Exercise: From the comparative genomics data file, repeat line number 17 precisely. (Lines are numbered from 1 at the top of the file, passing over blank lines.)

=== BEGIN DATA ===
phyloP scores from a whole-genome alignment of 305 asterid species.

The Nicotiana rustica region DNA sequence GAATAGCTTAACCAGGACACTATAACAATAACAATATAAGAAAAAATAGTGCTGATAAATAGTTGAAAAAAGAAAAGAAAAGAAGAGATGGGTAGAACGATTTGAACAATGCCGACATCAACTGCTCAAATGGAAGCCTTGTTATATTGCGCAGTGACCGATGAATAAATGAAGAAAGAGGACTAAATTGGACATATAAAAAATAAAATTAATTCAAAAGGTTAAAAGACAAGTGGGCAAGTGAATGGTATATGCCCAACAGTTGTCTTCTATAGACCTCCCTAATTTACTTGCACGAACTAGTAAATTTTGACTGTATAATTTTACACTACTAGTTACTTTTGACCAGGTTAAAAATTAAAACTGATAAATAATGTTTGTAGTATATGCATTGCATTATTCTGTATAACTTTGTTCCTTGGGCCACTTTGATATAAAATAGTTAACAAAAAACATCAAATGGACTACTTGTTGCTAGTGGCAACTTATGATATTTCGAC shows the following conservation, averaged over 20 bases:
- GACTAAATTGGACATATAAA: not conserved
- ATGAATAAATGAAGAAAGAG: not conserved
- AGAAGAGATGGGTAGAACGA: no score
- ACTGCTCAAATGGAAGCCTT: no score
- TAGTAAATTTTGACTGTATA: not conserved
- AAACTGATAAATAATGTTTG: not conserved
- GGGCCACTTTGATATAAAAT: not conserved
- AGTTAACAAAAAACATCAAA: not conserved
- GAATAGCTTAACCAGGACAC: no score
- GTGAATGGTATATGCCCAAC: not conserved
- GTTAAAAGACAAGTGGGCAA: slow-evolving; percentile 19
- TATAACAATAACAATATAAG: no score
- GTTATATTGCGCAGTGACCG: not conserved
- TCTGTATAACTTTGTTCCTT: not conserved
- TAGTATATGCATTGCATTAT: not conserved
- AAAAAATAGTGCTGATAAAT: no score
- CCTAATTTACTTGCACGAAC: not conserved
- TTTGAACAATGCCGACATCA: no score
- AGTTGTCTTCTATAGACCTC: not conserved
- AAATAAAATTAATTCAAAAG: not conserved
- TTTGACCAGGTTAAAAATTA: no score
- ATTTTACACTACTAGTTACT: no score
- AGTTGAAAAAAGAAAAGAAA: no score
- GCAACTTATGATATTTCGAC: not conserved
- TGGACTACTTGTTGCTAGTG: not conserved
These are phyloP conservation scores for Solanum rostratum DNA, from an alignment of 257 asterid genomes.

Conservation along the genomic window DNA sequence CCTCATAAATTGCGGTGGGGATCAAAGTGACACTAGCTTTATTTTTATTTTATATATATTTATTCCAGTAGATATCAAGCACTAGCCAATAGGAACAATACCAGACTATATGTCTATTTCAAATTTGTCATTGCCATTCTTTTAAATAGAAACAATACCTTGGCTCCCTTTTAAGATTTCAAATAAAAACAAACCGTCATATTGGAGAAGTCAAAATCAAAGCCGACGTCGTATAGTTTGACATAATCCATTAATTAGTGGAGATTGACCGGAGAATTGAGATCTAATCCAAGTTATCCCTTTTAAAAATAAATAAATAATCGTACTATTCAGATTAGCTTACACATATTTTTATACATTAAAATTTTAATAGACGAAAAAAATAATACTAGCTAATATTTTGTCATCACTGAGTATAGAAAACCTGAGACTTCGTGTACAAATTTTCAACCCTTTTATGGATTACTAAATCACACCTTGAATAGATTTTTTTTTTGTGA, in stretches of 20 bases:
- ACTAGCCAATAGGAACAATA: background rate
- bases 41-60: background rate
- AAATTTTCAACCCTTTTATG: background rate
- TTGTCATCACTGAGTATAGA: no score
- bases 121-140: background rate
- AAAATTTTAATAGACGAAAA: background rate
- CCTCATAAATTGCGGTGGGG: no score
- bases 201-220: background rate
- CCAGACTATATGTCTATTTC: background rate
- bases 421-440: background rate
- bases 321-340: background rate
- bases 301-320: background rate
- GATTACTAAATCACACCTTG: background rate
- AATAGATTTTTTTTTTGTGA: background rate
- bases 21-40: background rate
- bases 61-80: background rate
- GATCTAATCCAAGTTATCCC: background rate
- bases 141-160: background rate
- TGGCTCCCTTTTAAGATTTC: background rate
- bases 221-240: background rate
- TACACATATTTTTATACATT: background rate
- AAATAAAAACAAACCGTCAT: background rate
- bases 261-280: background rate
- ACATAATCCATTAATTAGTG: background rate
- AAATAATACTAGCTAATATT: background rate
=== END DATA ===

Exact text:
- TAGTATATGCATTGCATTAT: not conserved